Choosing a Sound Card
Sound adapters fall into two broad categories. Consumer-grade sound adapters are made by companies like Turtle Beach and Creative Labs and are widely available in retail channels. The better ones, such as the Turtle Beach Santa Cruz, suffice for any purpose for which you are likely to use a sound adapter. Professional-grade sound adapters—made by companies such as Aardvark, Digital Audio Labs, Event, Lucid, and Lynx—cost hundreds of dollars, are intended for professional audio production, have poor retail distribution, and are beyond the scope of this book. For a technical comparison of many models of sound adapters, see http://www.pcavtech.com/soundcards/compare/index.htm.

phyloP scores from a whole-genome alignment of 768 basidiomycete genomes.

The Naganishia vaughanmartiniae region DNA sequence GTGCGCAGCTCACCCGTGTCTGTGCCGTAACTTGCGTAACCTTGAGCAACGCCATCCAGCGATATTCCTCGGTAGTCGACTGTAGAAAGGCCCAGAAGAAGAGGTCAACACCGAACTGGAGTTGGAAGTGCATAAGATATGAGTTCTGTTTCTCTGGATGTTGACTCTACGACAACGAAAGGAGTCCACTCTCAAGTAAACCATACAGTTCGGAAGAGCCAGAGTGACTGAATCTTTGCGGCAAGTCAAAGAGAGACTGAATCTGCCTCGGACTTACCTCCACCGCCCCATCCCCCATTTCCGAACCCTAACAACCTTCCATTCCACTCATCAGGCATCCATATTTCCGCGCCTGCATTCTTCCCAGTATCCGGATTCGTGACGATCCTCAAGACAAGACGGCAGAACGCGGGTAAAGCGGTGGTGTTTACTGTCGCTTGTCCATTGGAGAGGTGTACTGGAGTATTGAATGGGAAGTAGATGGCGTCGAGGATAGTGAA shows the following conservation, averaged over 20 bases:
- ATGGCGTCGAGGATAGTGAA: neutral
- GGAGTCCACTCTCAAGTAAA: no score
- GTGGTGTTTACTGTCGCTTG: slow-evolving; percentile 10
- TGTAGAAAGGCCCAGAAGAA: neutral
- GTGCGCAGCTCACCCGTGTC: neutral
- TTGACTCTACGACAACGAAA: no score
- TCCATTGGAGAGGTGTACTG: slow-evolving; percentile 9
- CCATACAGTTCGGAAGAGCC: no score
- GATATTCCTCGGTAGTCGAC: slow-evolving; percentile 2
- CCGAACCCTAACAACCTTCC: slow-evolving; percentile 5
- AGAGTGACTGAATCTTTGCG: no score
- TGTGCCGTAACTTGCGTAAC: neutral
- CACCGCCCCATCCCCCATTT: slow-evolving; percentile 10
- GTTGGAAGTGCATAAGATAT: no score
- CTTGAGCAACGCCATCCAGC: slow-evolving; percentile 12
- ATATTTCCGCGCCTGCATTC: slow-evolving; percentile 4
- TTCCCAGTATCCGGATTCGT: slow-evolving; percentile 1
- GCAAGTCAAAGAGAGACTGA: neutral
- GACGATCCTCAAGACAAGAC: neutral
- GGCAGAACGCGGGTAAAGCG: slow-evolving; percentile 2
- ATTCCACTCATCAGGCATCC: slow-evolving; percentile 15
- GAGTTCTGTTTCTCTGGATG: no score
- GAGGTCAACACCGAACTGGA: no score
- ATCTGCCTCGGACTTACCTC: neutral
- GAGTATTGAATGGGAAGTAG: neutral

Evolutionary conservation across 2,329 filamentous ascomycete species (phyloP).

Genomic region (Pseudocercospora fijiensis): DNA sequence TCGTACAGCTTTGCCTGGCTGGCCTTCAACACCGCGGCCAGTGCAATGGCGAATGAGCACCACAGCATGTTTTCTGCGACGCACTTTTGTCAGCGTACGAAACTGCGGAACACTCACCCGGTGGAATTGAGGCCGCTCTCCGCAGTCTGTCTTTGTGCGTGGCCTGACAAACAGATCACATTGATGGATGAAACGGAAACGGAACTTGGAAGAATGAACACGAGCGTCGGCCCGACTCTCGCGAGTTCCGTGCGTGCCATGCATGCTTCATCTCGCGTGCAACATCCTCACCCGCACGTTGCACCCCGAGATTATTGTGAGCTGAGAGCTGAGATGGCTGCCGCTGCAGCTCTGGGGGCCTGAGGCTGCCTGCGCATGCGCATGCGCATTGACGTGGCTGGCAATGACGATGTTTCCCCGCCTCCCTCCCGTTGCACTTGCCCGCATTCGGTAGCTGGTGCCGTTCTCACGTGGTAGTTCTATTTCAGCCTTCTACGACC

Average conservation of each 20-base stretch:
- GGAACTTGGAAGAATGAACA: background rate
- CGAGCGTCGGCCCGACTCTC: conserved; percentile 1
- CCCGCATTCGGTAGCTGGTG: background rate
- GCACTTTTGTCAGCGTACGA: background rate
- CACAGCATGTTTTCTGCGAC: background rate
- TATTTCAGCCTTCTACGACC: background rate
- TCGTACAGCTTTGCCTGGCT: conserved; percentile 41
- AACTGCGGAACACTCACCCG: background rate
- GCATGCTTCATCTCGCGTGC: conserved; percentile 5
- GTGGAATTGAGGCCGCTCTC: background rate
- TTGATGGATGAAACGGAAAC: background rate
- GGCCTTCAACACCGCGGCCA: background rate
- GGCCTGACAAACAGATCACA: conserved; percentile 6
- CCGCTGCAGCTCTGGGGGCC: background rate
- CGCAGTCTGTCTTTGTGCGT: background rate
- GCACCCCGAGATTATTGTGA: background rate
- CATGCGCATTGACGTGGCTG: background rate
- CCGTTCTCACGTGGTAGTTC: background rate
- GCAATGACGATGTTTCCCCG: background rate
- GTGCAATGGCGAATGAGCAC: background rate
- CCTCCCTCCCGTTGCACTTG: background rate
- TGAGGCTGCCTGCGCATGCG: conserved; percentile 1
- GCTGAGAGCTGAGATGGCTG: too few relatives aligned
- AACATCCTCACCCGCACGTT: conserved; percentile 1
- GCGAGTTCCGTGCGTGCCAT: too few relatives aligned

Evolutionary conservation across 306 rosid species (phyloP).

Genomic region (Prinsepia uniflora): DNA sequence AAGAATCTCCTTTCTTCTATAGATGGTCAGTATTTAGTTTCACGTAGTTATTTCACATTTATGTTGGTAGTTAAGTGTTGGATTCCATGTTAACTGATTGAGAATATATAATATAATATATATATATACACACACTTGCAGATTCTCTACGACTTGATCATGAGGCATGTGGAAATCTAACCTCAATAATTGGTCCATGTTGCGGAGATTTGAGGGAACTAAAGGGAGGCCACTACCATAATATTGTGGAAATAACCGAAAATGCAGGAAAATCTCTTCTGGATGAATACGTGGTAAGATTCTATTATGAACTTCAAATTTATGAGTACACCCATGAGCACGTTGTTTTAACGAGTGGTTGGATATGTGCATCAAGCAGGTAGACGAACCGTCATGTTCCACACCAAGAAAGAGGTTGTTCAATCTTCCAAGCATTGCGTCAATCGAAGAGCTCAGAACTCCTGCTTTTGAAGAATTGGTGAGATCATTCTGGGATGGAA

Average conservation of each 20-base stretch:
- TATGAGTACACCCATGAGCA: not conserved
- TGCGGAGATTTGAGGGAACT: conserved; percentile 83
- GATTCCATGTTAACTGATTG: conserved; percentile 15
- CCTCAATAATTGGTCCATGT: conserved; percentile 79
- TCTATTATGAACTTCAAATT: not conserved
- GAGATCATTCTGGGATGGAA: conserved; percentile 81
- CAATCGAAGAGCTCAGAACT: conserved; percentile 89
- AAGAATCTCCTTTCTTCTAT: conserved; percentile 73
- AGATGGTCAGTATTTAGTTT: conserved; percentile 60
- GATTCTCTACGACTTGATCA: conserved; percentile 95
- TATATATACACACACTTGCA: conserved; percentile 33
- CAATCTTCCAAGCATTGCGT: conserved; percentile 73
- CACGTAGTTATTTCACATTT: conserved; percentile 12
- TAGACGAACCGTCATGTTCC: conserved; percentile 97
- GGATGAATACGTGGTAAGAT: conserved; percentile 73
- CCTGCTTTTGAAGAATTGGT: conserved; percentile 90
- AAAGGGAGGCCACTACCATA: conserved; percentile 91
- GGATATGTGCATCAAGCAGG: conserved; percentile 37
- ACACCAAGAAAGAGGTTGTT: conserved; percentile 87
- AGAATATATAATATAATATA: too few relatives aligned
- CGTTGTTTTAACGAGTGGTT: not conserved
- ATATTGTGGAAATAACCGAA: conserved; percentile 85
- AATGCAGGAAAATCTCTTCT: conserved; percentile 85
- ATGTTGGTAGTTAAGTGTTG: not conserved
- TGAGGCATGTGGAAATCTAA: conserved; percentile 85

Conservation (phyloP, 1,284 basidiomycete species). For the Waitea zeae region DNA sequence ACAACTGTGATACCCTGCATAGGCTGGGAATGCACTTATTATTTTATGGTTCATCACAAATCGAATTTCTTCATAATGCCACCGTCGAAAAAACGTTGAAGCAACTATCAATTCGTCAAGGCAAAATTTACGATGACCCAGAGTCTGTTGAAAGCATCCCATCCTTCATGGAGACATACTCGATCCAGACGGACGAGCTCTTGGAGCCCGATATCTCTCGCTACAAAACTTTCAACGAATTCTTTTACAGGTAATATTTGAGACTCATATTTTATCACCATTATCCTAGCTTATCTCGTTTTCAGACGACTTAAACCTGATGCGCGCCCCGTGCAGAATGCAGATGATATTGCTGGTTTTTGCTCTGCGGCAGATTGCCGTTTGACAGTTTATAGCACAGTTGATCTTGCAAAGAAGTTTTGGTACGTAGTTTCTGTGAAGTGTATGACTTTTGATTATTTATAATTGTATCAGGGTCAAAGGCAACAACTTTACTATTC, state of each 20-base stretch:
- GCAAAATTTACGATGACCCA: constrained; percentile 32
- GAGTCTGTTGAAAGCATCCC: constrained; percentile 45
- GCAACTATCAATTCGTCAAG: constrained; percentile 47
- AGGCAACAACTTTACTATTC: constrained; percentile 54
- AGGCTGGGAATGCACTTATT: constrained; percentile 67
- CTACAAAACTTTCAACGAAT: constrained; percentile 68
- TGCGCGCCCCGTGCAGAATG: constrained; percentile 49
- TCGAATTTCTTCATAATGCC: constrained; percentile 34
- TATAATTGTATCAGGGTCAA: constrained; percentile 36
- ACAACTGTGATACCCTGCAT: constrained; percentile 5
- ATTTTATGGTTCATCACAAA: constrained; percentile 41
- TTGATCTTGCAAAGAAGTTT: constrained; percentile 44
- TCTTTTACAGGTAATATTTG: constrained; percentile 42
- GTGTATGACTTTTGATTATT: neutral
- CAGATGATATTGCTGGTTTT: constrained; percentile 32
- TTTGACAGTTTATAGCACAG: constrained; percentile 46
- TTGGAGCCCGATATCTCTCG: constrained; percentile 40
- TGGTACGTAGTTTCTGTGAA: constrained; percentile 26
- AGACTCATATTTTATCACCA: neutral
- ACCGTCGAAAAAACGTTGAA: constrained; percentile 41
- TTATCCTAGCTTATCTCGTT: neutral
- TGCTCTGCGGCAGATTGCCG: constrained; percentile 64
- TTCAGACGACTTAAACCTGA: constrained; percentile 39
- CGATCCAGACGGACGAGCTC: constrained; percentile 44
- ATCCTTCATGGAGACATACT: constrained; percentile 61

Use the following guidelines when choosing a sound card:
- Choose embedded sound, if available, for general use
If you are building a new system or replacing the motherboard on an existing system, choose a motherboard that includes embedded sound, unless you need features like enhanced 3D or enhanced MIDI functions. Embedded sound is inexpensive (typically $10 more than the same motherboard without sound) and well integrated, which minimizes installation and configuration problems. Embedded PCI sound also typically provides better SoundBlaster emulation than an add-on PCI card, if that is an issue.
Embedded sound is often implemented as
soft audio, e.g., the Analog Devices AD1885 chipset used in many Intel motherboards. Although soft audio solutions are inexpensive and may provide ...